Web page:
1 March, 2003Issue 2.2Creative WritingOriginal Poetry

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Gilead

Amy Flanders

That wooden boat has never left the bank,
the oars lie rotten in their rusted locks,
and water seeps around a shrinking plank.
Some hand has drawn her name anew, and yet
that wooden boat has never left the bank.
This brackish creek does not lead to the sea;
it does not trill the song of stream on stone,
but goes to ground beneath a live oak tree.
We fashioned pan pipes from these rushes once.
This brackish creek does not lead to the sea.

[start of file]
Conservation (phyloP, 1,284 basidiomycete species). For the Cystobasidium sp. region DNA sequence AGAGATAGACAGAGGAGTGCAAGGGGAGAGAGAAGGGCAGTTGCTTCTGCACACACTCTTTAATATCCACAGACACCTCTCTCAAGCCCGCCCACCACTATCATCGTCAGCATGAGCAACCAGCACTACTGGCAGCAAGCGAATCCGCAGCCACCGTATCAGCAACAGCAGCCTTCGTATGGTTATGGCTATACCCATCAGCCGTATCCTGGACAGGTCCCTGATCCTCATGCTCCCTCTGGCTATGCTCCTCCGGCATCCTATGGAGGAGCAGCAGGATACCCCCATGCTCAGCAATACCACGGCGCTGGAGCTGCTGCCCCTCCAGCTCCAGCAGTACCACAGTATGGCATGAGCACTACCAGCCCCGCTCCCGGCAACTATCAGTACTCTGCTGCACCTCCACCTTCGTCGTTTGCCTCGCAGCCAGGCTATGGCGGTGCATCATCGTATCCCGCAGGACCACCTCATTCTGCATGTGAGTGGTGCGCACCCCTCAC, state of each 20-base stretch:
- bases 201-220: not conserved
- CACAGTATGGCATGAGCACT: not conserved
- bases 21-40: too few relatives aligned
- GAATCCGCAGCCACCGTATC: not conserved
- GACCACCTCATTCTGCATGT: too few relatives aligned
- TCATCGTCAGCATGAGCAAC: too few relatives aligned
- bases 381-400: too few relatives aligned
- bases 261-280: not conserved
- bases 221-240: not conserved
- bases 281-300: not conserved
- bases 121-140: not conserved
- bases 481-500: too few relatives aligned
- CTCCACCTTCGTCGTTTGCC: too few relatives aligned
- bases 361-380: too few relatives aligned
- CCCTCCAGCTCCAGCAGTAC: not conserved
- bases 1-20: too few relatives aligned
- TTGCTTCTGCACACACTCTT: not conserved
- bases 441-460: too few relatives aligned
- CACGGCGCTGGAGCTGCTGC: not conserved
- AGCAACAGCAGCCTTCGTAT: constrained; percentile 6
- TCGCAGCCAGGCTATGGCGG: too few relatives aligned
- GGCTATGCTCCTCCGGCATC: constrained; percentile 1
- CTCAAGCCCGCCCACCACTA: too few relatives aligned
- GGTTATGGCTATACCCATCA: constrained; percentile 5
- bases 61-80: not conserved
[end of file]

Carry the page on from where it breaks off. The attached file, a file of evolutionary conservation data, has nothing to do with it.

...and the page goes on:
This land has always been both bleak and green:
it takes no heed of our meek stewardship.
The hollyhocks can seed themselves between
the orchard rows where countless almonds fall.
This land has always been both bleak and green.

Amy Flanders is a DPhil student at Lincoln College, Oxford. She studies the history of the British publishing industry. One of her poems appeared in May Anthologies 2002.